Restaurants in Cityplace, as in most of Dallas, appear around nearly every corner, with the major concentration of non-fast-food joints on the west side. Many popular spots with locals can be found in West Village, which technically falls under the Cityplace neighborhood domain even though most people consider it Uptown. In that multi-block complex alone, you’ll find an international smorgasbord of dining options. Enjoy Moroccan at Baboush, French pastries (and killer macarons) at Bisous Bisous Pâtisserie, coffee and juices at Brewed + Pressed, seafood at Dock Local, coal brick-oven pizza at Grimaldi’s, Thai-Vietnamese at Malai Kitchen, Tex-Mex at Mi Cocina and Taco Diner, sushi handrolls at Namo, poke at Pōk the Raw Bar, American favorites at Public School 214, cocoa-studded creations at Sablon Chocolate Lounge, sashimi and rolls at Sushi Zushi, and burgers at Village Burger Bar. The list goes on and on. On the Old East Dallas side of Cityplace, E Bar Tex-Mex packs them into the dining room and on the patio for excellent tacos, enchiladas, and margaritas.
When happy hour rolls around, head back to the west side for wine at Cork or Crú Food & Wine Bar, artisanal iced teas at Teasom, or any cocktail imaginable in the great outdoors at the Rustic. One of the best hidden gems in this area, however, has to be Upside, the rooftop lounge at the Canopy by Hilton hotel. Enjoy local craft beers, wine, inventive cocktails, and shareable plates in a gorgeous indoor/outdoor space with one of the best views of Downtown Dallas in the entire area. (Selfies are a must.)
Adjacent to the Tower at Cityplace, big-box retailers dominate with Target, Ross Dress for Less, OfficeMax, Famous Footwear, and PetSmart. But you’ll also find the occasional boutique on the east side, including Dolly Python, a super-hip vintage store in Cityplace known for its second-hand cowboy boots, clothing, antiques, and a few oddities thrown in for good measure. Nearby, Benny Jack Antiques specializes in unique home décor finds, including some truly quirky one-of-a-kind items. Another thrifting favorite: Vintage Salvation stocks a wide array of vinyl records, paperback books, comics, original film posters, and other collectibles.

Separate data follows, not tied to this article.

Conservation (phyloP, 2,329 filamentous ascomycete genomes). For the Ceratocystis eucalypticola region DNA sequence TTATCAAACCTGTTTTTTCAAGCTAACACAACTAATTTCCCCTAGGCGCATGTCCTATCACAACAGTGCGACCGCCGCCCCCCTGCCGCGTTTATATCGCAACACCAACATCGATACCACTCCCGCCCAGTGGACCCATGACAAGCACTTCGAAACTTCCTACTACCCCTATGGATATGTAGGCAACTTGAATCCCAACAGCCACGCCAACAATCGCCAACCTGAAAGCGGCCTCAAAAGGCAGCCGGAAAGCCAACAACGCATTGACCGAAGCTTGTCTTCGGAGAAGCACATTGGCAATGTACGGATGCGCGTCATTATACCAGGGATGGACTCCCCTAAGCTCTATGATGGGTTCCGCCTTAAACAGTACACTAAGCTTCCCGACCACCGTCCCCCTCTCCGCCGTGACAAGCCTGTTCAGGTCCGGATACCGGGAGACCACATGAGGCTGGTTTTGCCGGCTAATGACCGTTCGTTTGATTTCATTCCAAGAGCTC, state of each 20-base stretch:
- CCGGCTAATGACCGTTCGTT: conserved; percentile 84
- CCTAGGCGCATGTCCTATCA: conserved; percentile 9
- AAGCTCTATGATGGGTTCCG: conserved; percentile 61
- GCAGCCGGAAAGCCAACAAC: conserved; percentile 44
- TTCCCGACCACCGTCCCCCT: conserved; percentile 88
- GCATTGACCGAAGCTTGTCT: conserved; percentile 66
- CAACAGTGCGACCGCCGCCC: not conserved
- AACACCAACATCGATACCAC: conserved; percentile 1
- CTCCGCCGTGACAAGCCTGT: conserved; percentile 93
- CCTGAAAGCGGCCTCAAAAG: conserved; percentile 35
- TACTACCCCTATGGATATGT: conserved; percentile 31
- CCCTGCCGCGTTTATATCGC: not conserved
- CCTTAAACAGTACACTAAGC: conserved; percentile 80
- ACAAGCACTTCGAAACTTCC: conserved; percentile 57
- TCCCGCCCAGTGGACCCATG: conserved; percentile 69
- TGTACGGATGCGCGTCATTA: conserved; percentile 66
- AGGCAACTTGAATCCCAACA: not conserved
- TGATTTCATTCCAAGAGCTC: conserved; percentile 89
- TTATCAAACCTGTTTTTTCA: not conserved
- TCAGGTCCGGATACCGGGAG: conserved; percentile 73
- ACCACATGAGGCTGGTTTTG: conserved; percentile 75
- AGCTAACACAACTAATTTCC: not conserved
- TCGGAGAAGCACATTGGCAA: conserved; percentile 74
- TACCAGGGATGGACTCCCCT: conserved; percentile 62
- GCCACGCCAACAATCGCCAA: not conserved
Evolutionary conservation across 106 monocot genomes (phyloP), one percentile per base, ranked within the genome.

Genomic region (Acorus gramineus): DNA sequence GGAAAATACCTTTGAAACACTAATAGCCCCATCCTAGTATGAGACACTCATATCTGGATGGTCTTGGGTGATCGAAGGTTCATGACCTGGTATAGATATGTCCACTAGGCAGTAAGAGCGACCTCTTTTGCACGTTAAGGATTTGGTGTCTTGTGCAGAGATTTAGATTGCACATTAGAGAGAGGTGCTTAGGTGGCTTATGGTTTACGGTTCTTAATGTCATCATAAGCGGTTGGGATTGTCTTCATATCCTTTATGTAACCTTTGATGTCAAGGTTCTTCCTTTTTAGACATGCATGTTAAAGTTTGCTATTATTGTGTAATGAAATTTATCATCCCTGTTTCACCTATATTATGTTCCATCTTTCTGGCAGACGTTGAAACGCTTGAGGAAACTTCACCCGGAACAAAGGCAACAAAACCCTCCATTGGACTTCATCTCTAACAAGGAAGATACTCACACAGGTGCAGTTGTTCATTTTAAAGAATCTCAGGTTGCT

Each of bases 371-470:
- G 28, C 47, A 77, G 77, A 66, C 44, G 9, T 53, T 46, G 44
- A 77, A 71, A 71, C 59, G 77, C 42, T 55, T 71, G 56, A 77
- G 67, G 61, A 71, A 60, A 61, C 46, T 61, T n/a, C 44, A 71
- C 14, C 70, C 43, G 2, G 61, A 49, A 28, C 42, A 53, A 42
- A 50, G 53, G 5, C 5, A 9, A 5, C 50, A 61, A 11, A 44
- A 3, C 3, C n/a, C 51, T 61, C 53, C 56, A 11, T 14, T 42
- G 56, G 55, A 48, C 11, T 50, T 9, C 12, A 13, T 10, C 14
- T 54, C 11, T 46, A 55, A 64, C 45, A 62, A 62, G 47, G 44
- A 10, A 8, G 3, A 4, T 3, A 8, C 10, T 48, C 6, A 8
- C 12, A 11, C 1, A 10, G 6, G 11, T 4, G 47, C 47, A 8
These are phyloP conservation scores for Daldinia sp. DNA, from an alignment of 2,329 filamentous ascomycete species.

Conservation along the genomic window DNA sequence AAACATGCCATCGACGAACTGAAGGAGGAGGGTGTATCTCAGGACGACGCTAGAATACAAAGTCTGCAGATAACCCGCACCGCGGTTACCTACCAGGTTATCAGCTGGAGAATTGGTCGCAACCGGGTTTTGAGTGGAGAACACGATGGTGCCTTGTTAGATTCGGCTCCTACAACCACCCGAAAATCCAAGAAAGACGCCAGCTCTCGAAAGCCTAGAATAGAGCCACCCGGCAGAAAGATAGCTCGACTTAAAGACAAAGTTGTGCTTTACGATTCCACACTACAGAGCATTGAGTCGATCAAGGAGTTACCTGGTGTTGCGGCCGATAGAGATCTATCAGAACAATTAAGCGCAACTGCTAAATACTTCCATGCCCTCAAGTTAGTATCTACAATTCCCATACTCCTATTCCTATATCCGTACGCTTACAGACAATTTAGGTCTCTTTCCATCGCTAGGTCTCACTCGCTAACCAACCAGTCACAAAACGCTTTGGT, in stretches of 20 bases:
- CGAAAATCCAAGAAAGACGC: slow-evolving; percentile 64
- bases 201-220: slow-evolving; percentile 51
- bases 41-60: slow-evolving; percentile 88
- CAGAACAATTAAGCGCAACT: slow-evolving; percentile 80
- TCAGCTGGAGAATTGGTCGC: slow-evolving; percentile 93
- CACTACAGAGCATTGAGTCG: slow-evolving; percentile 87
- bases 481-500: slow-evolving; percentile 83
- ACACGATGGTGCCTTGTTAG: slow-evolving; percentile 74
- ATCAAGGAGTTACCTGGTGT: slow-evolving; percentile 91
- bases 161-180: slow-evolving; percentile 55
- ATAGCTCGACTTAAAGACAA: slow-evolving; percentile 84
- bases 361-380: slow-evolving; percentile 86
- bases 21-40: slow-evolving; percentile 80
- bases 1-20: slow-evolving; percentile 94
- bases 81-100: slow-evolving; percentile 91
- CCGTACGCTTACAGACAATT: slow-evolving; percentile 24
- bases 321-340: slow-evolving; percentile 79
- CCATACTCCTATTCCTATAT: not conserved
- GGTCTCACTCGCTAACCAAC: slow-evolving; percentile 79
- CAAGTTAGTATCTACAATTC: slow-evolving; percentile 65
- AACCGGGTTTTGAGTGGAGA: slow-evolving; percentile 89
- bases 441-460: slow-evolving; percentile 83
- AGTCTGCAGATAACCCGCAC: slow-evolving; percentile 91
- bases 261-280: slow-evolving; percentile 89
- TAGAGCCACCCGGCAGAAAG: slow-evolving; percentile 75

Back over at West Village, shoppers enjoy a mixture of big-name brands such as Banana Republic, Mizzen + Main, J.Crew, Suit Supply, and Sephora, along with Texas-based and local spots like Kendra Scott and Y&I Clothing Boutique. A number of services make this truly a one-stop shopping area, from the high-end dental experience at Waverly to Amazing Lash Studio, Bam Beauty Bar, Depil Brazil Waxing Studio, Cho Tailors, and Hand & Stone Massage & Facial Spa.
Fitness plays a huge role in the lives of Cityplace residents, with a highlight being the popular Katy Trail that runs between Highland Park and the American Airlines Center in Victory Park, traveling through Uptown and Knox/Henderson along the way and an ideal place to cycle. Many people also use the trail as a way to move between neighborhoods while clocking more than a few extra steps for the day. For other wellness experiences, locals turn to Barry’s Bootcamp, Class Studios, Corepower Yoga, Formula Wellness, Pure Barre Uptown, SoulCycle, LA Fitness, Diesel Fitness, and Body By She Fitness.
For a quick respite in nature, J.W. Park on the east side and Cole Park to the west offer a dash of greenery with the urban scenery. Mutts Canine Cantina is wildly popular with area residents, too, because it’s part dog park, part human bar & grill. And next door, the Rustic features live music every weekend, as well as other special occasions.
Cityplace is popular among students attending Southern Methodist University (SMU), a quick five-minute drive north on 75 North Central Expressway, as well as those taking courses in downtown Dallas at Dallas College El Centro Campus or the University of North Texas systems building.